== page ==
CHELSEA — Gentrification, high rents, new condos and restaurants haven't stopped Chelsea and Hell's Kitchen from being among the least safe areas in the city, especially for property crimes, a new report said.
The neighborhoods ranked 61st out of 69 neighborhoods for per capita crime in DNAinfo's "Crime & Safety Report," which analyzed NYPD crime data and population information from the US Census.
While that ranking improves when it comes to violent crime, the area has a huge problem with theft. Grand larceny far outweighed all other crimes in the neighborhood. In 2010, it made up 62 percent of all crime. Grand larcenies in the area were up overall 46 percent from 2001 to 2010.
Still, the data shows that crime trends in the 10th Precinct, which covers the area, are on the way down. Overall crime in Chelsea and Hell's Kitchen dropped 64 percent between 1993 and 2010. Even grand larceny has dropped by 18 percent in the two years leading up to 2010.
Some in the neighborhood attributed that to the area's increasing gentrification and development, especially in the previously industrial western areas of the precinct.
"It’s generally safer than in the past because we have more eyes on the street," said Brett Firfer, a member of Community Board 4 and Chelsea resident since 2000. "When there’s more development, there’s more eyes on the street."
Firfer said he now sees significantly more people walking to and from work, home and parks on Chelsea's west side.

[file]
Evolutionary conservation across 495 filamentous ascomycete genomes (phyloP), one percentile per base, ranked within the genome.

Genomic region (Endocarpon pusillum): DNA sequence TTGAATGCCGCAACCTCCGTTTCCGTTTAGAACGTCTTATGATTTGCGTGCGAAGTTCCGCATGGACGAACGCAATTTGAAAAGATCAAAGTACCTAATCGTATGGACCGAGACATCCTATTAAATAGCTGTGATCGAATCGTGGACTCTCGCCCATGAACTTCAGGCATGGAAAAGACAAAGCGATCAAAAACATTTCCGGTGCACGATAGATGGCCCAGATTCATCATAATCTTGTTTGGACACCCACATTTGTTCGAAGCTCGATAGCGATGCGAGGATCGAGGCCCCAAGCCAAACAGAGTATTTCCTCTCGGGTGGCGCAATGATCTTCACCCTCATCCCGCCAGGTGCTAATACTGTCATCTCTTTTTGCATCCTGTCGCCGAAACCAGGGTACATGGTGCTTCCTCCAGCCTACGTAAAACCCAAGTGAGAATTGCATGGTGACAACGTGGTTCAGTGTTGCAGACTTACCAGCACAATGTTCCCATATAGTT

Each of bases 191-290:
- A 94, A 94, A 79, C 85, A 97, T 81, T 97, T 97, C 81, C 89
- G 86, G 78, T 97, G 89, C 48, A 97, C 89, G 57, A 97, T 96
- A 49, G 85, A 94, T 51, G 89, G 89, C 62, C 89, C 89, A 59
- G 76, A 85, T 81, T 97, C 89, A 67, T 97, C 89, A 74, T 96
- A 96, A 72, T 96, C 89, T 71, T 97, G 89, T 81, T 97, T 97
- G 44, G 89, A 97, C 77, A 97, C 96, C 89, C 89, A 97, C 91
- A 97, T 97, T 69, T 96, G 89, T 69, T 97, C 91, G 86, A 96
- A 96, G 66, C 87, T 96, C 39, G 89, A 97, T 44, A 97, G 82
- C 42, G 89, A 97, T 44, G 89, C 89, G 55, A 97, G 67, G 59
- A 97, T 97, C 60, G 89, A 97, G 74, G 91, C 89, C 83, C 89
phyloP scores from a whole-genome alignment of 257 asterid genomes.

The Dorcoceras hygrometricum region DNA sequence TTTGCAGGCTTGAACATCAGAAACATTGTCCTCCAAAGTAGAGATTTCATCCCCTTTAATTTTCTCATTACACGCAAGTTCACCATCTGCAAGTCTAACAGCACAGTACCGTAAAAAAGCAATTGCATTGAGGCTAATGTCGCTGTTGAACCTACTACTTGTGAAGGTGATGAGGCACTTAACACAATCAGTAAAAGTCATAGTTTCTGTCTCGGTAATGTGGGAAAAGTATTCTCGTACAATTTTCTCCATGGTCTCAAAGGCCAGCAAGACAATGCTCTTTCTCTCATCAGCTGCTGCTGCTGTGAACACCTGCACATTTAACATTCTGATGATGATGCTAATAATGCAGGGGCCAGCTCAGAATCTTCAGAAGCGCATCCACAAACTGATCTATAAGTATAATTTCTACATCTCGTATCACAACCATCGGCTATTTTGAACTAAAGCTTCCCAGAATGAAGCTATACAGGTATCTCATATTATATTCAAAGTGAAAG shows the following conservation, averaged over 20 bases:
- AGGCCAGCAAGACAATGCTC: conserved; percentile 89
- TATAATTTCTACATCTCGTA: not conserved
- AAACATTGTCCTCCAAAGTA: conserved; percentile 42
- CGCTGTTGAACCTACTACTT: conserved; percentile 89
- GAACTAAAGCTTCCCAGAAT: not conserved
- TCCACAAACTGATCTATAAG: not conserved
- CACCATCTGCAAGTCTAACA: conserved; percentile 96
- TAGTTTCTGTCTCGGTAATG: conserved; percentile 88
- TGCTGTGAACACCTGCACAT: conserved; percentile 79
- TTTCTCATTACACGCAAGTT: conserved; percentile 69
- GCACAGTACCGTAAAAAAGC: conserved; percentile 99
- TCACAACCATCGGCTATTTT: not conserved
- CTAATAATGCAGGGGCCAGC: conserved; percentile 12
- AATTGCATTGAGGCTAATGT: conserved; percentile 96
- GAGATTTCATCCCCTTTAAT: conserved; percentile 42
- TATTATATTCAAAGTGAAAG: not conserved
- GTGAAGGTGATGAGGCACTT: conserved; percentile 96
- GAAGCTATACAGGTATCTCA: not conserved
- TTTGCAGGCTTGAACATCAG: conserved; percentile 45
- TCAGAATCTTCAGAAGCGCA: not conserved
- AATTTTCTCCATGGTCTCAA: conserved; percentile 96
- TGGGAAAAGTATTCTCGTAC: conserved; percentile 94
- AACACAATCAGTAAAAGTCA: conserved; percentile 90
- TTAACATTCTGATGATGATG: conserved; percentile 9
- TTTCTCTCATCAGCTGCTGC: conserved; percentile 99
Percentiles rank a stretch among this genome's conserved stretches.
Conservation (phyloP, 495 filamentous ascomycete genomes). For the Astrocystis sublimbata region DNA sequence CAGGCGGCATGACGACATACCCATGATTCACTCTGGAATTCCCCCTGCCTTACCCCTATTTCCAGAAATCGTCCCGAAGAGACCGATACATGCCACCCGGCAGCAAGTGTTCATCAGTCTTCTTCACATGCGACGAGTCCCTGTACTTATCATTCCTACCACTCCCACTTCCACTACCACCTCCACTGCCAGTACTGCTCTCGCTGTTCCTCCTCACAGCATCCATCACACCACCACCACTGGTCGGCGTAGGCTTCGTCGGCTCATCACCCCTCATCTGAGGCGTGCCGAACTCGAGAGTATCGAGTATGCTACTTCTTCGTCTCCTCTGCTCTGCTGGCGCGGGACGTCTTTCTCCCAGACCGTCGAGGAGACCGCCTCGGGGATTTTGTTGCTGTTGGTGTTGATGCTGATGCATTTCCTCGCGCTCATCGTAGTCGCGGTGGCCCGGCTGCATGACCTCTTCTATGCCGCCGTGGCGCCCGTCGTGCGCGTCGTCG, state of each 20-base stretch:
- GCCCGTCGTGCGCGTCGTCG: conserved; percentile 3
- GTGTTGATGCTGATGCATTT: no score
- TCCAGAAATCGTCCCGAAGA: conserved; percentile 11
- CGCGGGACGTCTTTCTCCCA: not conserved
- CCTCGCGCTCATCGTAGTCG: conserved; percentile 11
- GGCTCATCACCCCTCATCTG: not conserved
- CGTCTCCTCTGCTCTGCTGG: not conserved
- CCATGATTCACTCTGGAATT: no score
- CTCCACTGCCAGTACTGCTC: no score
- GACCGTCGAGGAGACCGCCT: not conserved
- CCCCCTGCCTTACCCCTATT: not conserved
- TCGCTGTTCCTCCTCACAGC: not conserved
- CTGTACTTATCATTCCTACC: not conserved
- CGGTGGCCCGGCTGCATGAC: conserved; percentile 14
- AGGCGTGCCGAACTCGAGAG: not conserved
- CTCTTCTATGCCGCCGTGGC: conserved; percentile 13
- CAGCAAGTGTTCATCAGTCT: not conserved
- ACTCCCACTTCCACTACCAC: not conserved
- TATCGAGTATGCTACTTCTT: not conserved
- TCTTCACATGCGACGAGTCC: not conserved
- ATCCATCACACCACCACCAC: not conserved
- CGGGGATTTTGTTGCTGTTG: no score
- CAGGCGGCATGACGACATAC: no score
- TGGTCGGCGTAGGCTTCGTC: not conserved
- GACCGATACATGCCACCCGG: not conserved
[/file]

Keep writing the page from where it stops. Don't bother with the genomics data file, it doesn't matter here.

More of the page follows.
Still, he said the large amount of grand larcenies likely happen to the thousands of commuters and tourists who come into the area every day.
"If it's anybody, it's going to be people who don't live in the neighborhood," said Sherri Hodes, who has lived in Hell's Kitchen since 1975. "I think tourists are a main target, because they're so overwhelmed by the city."
That includes scams and purse-snatchings that can cost tourists thousands of dollars.
Nonetheless, Hodes, 62, said crime had significantly improved since she first moved to the area. Her apartment was robbed twice in the 1970s and 1980s, she said, but now it's a different story.
"Those kinds of things were normal back then," she said. "But I have not felt unsafe in this neighborhood for at least 20 years."
George Forbes, 45, who has lived in Chelsea since 2003, also said he felt safe in the area, but has seen some incidents occur near some of the small bars and clubs that have popped up in the neighborhood.
"Late at night, I see large groups of young women in particular, swaying in high heels," said Forbes, who is also on the board of the Greenwich Village-Chelsea Chamber of Commerce. "I guess they would be easy pickings."
The area's increasing affluence means that residents own more expensive things — all the more ripe for the high-priced thefts that add up in the neighborhood's high grand larceny rates per capita. The neighborhood's galleries have even become targets, with at least one art heist in the area recently.
Despite those crime rates, many residents are still unconvinced that the area is dangerous.
"I can now walk around with my dog at night and feel perfectly safe," Hodes said. "I may be a fool, but nothing's ever happened to me."